Peace Corps Recognizes World AIDS Day
World AIDS Day provides an opportunity for Peace Corps volunteers to share the grassroots work that they do year-round in fighting AIDS. Recognized annually on December 1, World AIDS Day aims to raise awareness, decrease stigma, and honor those who have died of AIDS. Peace Corps volunteers work with local partners to educate their communities about how to prevent HIV and how to care for those living with HIV. Volunteers are particularly noted for their contributions in creating community demand for HIV testing and counseling (HTC), building sustainable approaches to community care of orphans and vulnerable children (OVC), scaling-up of prevention of mother-to-child transmission (PMTCT) of HIV programs, and supporting development and leadership in youth education programs on HIV.
The Peace Corps is an implementing agency of the U.S. President’s Emergency Plan for AIDS Relief (PEPFAR), which is the U.S. Government initiative to save and improve the lives of those living with and affected by HIV around the world. Peace Corps Volunteers play a unique role in advancing PEPFAR’s goal of achieving an AIDS-free generation, working directly with the populations most affected by the disease. You can read more about how the Peace Corps and PEPFAR work together here and about a newly announced PEPFAR/Peace Corps public-private partnership, the Global Health Service Partnership, here.
Approximately 24 percent of Peace Corps volunteers have a primary assignment in the health sector, and all volunteers are encouraged to contribute to HIV/AIDS education initiatives at some point during their 27-month service. In 2011, the Peace Corps used PEPFAR funds to expand the impact of its global HIV efforts in 47 countries.
We have gathered some pictures that illustrate the many ways in which Peace Corps volunteers are helping to achieve an AIDS-free generation around the world.
Many volunteers organize art or slogan competitions, allowing students to show their creativity and promote awareness of HIV/AIDS. The winners are often displayed after World AIDS Day to educate people year-round.
Peace Corps volunteer Helen Jones worked with her English class, above, in Ethiopia to prepare posters with the theme of "A World Without HIV/AIDS." The artwork was posted on the walls of the town hall for World AIDS Day 2011, and afterwards the posters went on display in a popular cafe. Jones also held trainings about how to protect yourself from HIV and prevention of mother-to-child transmission. The training was followed by poetry and dancing, and the winners of a community-wide essay contest regarding HIV prevention were recognized.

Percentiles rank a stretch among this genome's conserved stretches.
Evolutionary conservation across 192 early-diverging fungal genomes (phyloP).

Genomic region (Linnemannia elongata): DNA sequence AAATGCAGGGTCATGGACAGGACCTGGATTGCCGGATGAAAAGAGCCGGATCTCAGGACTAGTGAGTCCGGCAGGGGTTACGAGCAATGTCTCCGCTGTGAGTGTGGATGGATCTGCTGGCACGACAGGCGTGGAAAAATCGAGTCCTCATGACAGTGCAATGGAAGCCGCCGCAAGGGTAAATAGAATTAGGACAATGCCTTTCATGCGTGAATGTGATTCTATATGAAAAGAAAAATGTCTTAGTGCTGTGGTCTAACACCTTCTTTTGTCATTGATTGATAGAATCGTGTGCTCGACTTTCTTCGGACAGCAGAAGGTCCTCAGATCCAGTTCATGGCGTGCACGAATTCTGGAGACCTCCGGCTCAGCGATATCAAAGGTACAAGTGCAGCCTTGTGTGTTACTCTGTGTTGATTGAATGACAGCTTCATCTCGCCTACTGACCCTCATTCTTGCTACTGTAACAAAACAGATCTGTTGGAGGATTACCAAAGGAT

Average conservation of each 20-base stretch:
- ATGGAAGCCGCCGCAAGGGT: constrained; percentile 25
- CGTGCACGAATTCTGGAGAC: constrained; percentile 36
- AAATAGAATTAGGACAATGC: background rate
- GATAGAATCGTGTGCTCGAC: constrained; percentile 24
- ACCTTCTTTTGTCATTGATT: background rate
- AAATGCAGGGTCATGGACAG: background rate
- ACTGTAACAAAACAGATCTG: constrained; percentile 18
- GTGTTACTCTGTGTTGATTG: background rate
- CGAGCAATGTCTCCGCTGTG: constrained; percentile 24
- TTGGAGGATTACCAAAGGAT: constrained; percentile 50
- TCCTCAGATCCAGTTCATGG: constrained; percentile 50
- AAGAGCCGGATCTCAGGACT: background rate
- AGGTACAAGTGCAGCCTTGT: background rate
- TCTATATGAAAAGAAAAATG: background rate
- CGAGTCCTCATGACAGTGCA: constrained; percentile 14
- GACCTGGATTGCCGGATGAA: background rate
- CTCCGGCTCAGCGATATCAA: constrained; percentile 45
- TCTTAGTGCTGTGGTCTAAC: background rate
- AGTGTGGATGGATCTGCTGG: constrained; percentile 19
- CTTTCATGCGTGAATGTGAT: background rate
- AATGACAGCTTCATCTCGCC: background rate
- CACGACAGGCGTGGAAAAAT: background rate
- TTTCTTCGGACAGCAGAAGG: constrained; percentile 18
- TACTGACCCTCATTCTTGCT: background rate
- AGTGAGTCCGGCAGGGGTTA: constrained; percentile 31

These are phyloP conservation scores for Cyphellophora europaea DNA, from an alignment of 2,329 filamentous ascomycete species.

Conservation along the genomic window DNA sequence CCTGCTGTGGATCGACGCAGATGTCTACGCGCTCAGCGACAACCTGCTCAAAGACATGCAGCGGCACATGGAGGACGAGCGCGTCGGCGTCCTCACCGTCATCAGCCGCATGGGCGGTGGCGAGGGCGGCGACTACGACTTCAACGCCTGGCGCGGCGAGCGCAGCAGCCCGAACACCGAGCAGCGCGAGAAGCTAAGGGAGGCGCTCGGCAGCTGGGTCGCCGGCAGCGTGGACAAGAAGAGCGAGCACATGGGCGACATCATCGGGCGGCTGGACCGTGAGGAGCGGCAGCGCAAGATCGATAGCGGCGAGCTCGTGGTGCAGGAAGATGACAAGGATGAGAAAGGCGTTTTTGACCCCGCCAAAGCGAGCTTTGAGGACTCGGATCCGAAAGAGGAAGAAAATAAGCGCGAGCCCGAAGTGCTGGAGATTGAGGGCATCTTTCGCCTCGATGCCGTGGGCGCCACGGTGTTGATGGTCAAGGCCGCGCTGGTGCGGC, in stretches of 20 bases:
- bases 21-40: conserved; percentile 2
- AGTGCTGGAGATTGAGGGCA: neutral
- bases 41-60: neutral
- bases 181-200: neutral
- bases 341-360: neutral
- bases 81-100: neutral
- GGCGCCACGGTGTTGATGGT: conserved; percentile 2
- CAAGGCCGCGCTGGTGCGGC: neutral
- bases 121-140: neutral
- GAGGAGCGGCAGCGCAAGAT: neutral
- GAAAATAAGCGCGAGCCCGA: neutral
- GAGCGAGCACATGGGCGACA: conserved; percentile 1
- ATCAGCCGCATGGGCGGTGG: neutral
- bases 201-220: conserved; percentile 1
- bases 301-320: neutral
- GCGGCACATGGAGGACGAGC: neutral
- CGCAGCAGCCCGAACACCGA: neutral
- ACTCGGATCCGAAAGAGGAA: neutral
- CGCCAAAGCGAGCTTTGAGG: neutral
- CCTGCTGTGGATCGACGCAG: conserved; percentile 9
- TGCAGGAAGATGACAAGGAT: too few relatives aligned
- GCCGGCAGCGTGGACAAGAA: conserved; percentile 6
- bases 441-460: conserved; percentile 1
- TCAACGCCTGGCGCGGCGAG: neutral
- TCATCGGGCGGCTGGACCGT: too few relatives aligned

Peace Corps volunteer Maureen Sieh organized an event to mark the observance of World AIDS Day 2011 in Morocco. The event included a candlelight vigil, a skit competition and an informational session on HIV/AIDS. More than 100 people participated in the event, hosted by the community’s youth center. The local women's association and the community youth center organized art competitions, and one entry is pictured above.
Marches and demonstrations are another popular activity for World AIDS Day. Many volunteers work with their communities to organize marches, demonstrations and speakers to make HIV/AIDS awareness and prevention a comfortable topic of conversation.
In addition to events to raise awareness, Peace Corps volunteers work with their communities to educate people about HIV/AIDS including transmission, prevention methods and testing. Many volunteers work with groups to raise nutrition levels, generate income and provide support for people living with HIV/AIDS.
Another important aspect of World AIDS Day is honoring those who have died as a result of HIV/AIDS. Candlelight vigils give community members a chance to reflect and remember those people who have passed away or are currently living with HIV/AIDS.
On World AIDS Day 2012, Peace Corps volunteers will celebrate, and in many cases culminate, their work in communities around the world. Volunteers and their partners will host informational sessions, march in parades and identify new and creative ways to work with their communities to reduce stigma and spread the facts. The global fight against AIDS is a shared responsibility and Peace Corps is proud to help PEPFAR achieve its mission of an AIDS-free generation. For more information about Peace Corps volunteer work on HIV/AIDS, visit https://www.peacecorps.gov/educators/resources/global-issues-hivaids/.